SAY ANYTHING / BAYSIDE

LMC & Psyko Steve Present

SAY ANYTHING / BAYSIDE

REGGIE AND THE FULL EFFECT

Fri, April 21, 2017

Doors: 7:00 pm / Show: 8:00 pm

Marquee Theatre

Tempe, AZ

$21 - $31

This event is all ages

SAY ANYTHING
"With great power comes great responsibility." Surely a meaningful quote, but who can take credit for it? Thomas Jefferson? Sigmund Freud? Socrates? Nope. Spider-Man. It goes to show how something sort of profound can spring from an unlikely source. Any reluctant underachiever can make a difference: nerdy dude who gets bit by a mutant spider or awkward bipolar kid in a vaguely "indie" punk-pop band. That is the premise behind the band and the new self titled record Say Anything - we are in danger and any one of us has the power to save us. It's a fitting concept for a cult-favorite band who, on November 3rd, will release a definitive artistic statement aimed at the masses.

Like the origin of any unlikely hero, Say Anything was forged from conflict: a feisty young punk band from Hollywood formed during the birth of "hipster" elitism, always out of place. In that day any group of rich kids with a penchant for the Velvet Underground and enough five o'clock shadow could be paid millions of dollars to be walking billboards for "anti-culture" consumerism. Say Anything shunted pretension, choosing initially to play sincere and nervous rock music and opening locally for the touring bands they closely identified with (The Weakerthans, Rilo Kiley, The Promise Ring). A few years passed and songwriter Max Bemis continued to feel alienated from the collegiate "scene;" He witnessed young rebels devolve into the counter-culture clichés they sought to avoid in the first place, "reverse psychology" victims of homogenized humanity. By identifying this mass-marketed "hip" lie, Bemis found his "arch villain" and, imbued with purpose, Say Anything's music became a new monster - as theatrically pop-based as it was angular and dark. Influenced by bands like Fugazi, The Who, Botch and Smashing Pumpkins, Say Anything dually expressed its irreverence through sing along punk and almost awkwardly confessional Woody Allen-esque lyrics.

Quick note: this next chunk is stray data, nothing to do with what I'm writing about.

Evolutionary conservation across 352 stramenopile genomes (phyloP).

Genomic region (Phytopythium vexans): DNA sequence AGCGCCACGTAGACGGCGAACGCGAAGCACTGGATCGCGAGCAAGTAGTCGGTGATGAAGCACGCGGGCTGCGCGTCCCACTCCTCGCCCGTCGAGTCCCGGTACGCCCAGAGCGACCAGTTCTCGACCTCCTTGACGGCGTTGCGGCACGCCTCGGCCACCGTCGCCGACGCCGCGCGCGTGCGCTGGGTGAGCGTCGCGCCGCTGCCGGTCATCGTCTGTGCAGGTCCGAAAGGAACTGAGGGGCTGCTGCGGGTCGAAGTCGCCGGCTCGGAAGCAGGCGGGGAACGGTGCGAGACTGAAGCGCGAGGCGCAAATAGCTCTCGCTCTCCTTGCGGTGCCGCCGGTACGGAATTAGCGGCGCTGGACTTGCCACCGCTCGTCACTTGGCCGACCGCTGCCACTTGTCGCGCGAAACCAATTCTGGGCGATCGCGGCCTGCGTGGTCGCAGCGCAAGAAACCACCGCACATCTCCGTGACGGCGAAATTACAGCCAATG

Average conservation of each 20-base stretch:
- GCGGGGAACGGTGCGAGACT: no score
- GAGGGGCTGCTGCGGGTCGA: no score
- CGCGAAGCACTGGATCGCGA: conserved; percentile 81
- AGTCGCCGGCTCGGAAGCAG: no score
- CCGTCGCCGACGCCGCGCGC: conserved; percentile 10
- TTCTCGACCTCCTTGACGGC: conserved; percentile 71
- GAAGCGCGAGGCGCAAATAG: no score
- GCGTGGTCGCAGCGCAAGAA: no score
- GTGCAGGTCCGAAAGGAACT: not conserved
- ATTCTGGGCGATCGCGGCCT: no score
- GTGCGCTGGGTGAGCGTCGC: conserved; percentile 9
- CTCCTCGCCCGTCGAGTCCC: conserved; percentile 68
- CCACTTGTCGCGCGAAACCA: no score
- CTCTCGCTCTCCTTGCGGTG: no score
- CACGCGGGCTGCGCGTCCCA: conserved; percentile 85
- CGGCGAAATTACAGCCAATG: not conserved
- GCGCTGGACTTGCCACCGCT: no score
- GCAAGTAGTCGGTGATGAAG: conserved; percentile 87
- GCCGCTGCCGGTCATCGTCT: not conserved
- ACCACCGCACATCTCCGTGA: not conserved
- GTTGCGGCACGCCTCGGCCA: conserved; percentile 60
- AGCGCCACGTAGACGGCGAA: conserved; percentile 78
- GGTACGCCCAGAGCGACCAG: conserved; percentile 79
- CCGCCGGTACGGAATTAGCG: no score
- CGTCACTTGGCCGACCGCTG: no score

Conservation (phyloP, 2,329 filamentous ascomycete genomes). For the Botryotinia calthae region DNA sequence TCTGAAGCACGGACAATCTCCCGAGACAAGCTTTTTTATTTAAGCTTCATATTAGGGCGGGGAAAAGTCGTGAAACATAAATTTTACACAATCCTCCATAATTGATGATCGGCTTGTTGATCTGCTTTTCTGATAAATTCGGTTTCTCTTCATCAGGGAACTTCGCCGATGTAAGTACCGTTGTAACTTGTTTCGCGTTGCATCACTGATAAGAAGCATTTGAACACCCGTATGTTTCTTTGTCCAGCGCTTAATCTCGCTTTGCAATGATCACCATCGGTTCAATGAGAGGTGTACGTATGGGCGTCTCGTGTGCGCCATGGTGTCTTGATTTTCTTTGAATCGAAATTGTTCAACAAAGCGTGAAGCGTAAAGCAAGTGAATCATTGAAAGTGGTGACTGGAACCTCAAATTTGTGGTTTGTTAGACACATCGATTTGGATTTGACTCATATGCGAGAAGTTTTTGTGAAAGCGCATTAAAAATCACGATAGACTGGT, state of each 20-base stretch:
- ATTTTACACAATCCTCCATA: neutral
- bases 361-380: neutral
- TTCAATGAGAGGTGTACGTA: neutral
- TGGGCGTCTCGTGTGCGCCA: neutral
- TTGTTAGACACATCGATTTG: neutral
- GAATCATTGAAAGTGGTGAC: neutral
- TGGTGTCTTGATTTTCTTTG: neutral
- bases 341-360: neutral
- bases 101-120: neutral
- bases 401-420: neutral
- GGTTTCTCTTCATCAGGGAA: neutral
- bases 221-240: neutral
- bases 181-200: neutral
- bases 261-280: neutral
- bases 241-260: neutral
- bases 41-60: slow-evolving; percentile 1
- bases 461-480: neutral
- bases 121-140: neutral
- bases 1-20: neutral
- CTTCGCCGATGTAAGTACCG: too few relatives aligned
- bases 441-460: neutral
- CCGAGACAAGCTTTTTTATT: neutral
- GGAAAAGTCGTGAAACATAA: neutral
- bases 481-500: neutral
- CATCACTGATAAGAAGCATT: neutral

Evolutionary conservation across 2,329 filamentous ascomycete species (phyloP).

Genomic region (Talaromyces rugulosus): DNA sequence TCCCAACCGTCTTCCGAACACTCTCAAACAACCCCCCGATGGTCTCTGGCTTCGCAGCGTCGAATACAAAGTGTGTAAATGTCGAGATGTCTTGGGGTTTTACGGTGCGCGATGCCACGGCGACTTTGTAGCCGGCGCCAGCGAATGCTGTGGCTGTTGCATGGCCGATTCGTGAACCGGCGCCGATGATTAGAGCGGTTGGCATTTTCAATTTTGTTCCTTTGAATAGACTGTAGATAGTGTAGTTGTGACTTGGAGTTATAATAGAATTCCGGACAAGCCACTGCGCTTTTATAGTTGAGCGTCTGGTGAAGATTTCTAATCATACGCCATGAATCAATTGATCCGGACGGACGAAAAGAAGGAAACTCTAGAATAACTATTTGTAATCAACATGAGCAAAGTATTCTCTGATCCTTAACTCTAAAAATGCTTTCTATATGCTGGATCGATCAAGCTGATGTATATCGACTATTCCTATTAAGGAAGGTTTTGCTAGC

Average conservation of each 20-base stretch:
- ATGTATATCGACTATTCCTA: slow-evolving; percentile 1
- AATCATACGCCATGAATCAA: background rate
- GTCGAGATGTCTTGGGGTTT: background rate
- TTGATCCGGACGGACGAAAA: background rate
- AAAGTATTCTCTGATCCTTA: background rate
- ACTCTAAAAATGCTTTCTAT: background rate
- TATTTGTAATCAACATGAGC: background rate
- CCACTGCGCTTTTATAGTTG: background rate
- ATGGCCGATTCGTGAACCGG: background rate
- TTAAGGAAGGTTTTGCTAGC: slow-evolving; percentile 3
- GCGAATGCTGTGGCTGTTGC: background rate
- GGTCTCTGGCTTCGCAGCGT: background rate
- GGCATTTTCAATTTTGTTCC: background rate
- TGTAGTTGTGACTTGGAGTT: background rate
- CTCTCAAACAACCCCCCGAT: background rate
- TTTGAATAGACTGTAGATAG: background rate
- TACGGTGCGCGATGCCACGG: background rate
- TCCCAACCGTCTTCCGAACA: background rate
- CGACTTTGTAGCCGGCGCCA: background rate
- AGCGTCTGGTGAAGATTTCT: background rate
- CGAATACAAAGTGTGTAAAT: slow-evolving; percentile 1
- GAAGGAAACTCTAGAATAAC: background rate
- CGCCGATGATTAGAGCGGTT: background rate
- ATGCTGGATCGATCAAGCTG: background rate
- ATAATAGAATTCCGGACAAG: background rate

BAYSIDE
BAYSIDE
Anthony Raneri – Vocals, Guitar
Jack O’Shea – Lead Guitar
Nick Ghanbarian – Bass
Chris Guglielmo – Drums

Bayside fans don’t call their relationship with the band a “Cult” for nothing. After a string of much-adored releases, Bayside has one of the most dedicated fan bases in rock, and the group steadfastly rewards those devotees with the musical salvation they seek. Six albums and more than a decade later, Bayside has never lost touch with that mission and, in fact, they’ve only grown bigger. While veteran bands take breaks and regroup, Bayside haven’t taken that route and instead, soldiered on, building up and growing more and more into themselves… to the point in which they are the most “Bayside” that they have ever been. The fact that their audience has grown is testament to that.

Now continuing that legacy is the band’s latest creation, an explosive 11-track collection that captures Bayside in prime form, combining classic elements from throughout their career. Guaranteed to rock the faithful, the new release is appropriately entitled Cult.